Others who are silent now may have reconsidered the notion of automatically believing the stories of sexual assault accusers since pushing Franken to leave the Senate. Last year, seven of those senators expressed regret for having called for Franken’s resignation, including Tom Udall (D-NM) and Tammy Duckworth (D-IL), both of whom have endorsed Biden, and Vermont senator Patrick Leahy, who called it “one of the biggest mistakes I’ve made.”

Even so, Leahy has expressed sympathy with women on the other side of sexual misconduct in recent times, saying more senators “should have believed” Anita Hill when she came forward with sexual harassment charges against now–Supreme Court justice Clarence Thomas, and calling for delaying Kavanaugh’s confirmation vote, as “we cannot brush aside these extraordinarily serious allegations in an unseemly rush.” Yet Leahy’s office did not appear to take the allegation against Biden seriously, his spokesperson asking if Jacobin was “a right-wing screed” before saying Leahy was busy with Appropriations Committee business all weekend and there was little chance he would have a statement by today. An email forwarding an interview with Reade and recent mainstream news coverage of her allegation went unreturned.

The response from Leahy’s office may reflect the dynamics of media coverage of the race. While Reade’s allegation was the talk of social media and some left-wing outlets, like many real but unflattering stories about Biden, it has primarily been covered by the right-wing media sphere, going almost completely unmentioned in most mainstream reporting on the race, including during Biden’s Friday town hall on CNN and his Sunday appearance on Meet the Press. Krystal Ball, who interviewed Reade on Rising, has said she offered Reade’s story to reporters in the mainstream press, but “heard back crickets.”

Biden has a fraught history on gender issues. He’s been on the receiving end of decades of feminist criticism for his support for abortion restrictions, and he has long tried to shake off the stain of his handling of Anita Hill’s sexual harassment allegations, where he didn’t believe Hill’s story, blocked witnesses from corroborating it under oath, and generally assisted Republicans in neutering the effectiveness of her testimony. Upon launching his campaign last year, a series of women came forward to accuse Biden of inappropriately touching them, including Reade herself, who now says she wasn’t ready to tell her full story at the time.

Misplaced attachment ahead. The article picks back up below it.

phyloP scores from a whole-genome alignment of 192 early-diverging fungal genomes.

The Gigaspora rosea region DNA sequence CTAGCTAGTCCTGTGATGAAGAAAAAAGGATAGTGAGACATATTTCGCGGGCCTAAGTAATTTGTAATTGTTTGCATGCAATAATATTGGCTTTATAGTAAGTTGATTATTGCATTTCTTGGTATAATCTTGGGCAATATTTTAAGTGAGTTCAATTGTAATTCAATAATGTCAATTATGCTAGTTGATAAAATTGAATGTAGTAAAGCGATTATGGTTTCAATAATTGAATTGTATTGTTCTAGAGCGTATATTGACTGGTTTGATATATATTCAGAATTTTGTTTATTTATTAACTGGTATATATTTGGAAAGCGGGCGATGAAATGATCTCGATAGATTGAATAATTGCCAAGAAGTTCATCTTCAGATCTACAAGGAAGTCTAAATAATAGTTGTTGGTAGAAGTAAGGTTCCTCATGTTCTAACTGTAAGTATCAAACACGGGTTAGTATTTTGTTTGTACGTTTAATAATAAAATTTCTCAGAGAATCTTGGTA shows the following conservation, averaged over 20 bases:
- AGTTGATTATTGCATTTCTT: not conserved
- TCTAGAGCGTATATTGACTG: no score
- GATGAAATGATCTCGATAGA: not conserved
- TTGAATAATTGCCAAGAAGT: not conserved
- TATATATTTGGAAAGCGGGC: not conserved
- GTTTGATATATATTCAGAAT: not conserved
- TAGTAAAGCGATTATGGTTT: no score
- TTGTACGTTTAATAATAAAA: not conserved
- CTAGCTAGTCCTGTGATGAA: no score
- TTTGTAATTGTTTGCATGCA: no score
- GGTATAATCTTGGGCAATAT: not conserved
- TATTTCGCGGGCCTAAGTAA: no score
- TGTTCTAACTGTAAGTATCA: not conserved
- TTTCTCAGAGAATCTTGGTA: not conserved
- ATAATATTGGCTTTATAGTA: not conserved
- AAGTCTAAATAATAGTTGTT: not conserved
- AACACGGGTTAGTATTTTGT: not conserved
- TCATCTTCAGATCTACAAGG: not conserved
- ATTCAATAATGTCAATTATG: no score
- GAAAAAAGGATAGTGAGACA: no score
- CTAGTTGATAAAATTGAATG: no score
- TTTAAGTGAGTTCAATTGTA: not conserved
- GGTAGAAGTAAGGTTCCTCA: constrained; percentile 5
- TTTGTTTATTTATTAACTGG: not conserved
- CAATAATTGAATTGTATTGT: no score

As Reade’s allegation slowly filters to the mainstream press, Democrats are in a tricky position. On the one hand, Biden is the overwhelming favorite to clinch the Democratic nomination, and speaking out against him, particularly in an election year, means not just facing the wrath of powerful Democratic donors and party leaders, but potentially alienating the next president.

On the other hand, since 2016 — driven by the deep, bipartisan outrage at Trump’s own history of sexual assault and misogyny, and the #MeToo moment in late 2017 — the Democratic Party has rebranded as the party of women and believing survivors, accompanied by a genuine realignment that has seen women voters increasingly flock to the party. Democrats have made winning over the kinds of conservative suburban women disgusted by Trump a key part of their electoral strategy. They have done so by taking well-publicized stands against Republicans accused of sexual misconduct, including alleged pedophile Roy Moore, Brett Kavanaugh, and Trump himself, but they have also earned themselves credibility by forcing Franken’s resignation, showing that not even high-profile Democrats could get away with such behavior.

If the party elects not to speak out on an identical allegation facing the Democratic front-runner, or even chooses to stand by him and dismiss the story out of hand, they risk not only damaging that credibility, but undermining the ability of any future accuser, whether victimized by a Democrat or Republican, to have their stories heard and be believed. Democrats face a choice between principle and partisan hypocrisy. We may be watching them make their choice in real time.